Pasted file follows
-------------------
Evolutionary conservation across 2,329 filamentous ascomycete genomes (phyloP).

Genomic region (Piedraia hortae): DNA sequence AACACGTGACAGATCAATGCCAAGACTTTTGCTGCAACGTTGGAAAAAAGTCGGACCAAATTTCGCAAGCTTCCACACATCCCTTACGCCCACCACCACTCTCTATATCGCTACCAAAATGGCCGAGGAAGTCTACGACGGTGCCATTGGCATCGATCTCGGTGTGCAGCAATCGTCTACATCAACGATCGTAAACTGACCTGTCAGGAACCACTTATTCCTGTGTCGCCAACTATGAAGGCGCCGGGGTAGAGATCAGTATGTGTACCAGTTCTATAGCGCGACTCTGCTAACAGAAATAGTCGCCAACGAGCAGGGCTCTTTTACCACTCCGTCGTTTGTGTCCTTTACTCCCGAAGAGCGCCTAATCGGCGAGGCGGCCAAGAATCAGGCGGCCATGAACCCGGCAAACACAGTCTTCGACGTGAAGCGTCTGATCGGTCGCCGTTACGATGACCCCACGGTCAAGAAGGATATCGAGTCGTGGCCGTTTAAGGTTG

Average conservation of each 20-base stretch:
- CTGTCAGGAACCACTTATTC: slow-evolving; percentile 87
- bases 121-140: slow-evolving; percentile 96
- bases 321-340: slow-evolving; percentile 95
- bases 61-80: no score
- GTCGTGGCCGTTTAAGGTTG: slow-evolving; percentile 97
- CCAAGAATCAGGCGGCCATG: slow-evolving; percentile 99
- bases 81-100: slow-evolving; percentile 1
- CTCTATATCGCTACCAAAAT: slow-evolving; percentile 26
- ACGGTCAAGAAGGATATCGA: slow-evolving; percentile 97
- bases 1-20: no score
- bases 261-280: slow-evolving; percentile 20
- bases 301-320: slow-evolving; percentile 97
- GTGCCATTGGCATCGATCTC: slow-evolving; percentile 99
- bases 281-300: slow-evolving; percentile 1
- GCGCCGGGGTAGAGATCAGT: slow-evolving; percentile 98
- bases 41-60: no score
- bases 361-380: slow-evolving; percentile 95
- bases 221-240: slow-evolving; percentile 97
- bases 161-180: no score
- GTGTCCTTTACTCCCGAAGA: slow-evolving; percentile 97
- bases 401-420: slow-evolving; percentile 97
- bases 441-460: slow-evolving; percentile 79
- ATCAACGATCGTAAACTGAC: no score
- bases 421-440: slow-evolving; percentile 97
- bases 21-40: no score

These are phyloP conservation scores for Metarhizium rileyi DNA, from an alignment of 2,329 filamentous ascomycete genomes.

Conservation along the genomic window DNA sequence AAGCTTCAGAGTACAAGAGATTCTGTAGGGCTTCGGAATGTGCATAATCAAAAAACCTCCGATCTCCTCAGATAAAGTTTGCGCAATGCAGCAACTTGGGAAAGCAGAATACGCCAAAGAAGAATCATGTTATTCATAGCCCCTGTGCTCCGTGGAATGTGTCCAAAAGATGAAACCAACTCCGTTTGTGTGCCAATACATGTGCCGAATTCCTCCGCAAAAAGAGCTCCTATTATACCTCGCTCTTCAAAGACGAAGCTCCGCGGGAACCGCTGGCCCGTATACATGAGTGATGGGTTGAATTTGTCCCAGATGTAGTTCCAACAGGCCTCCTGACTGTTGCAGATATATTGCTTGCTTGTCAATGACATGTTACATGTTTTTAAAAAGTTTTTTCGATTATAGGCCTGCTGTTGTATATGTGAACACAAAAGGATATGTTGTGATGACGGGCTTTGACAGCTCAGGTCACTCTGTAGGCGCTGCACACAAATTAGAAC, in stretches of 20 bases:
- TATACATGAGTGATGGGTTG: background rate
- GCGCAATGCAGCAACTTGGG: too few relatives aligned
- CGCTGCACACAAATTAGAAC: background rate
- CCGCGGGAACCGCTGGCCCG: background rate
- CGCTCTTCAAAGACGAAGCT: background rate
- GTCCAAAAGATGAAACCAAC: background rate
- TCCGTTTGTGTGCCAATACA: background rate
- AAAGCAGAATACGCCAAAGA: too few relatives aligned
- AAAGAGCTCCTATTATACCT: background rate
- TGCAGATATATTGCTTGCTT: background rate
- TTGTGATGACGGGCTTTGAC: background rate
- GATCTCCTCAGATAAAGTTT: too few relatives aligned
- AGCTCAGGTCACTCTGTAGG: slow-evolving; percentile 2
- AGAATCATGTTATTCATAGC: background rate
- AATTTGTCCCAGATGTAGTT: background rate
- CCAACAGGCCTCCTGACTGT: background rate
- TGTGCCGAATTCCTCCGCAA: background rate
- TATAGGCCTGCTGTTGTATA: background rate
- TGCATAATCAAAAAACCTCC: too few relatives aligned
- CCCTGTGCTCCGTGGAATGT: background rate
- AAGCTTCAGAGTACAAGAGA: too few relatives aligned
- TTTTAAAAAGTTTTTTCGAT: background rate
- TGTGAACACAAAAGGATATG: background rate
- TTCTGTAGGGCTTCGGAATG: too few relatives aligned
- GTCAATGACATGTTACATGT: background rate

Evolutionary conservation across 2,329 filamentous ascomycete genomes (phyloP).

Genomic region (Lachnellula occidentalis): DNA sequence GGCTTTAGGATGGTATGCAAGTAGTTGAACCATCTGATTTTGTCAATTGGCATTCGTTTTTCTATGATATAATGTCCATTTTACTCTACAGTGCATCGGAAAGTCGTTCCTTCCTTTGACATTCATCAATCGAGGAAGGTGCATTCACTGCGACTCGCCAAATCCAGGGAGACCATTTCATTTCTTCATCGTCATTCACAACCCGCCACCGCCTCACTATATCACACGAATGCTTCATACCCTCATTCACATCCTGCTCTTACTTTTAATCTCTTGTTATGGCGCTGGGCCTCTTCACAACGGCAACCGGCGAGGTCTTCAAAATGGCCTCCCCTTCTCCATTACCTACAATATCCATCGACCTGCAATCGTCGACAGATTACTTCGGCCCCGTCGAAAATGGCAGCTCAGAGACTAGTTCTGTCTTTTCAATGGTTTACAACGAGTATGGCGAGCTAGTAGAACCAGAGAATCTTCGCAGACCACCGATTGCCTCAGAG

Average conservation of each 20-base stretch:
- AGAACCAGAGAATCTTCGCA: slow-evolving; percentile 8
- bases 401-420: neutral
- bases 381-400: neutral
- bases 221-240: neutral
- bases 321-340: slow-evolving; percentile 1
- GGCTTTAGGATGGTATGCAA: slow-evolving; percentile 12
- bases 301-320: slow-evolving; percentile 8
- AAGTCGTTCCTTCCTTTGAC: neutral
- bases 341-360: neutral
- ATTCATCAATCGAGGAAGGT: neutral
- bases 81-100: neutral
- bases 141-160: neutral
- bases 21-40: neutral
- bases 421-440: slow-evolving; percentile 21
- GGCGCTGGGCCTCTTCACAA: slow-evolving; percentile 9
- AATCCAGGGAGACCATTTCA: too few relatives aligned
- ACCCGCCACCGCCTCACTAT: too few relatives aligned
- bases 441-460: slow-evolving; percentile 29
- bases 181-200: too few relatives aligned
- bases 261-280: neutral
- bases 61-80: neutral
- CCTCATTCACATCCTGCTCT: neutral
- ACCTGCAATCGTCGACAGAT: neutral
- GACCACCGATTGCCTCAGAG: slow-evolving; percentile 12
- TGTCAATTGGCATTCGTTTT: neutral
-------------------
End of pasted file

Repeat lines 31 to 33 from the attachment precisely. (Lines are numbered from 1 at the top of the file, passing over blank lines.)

- TATACATGAGTGATGGGTTG: background rate
- GCGCAATGCAGCAACTTGGG: too few relatives aligned
- CGCTGCACACAAATTAGAAC: background rate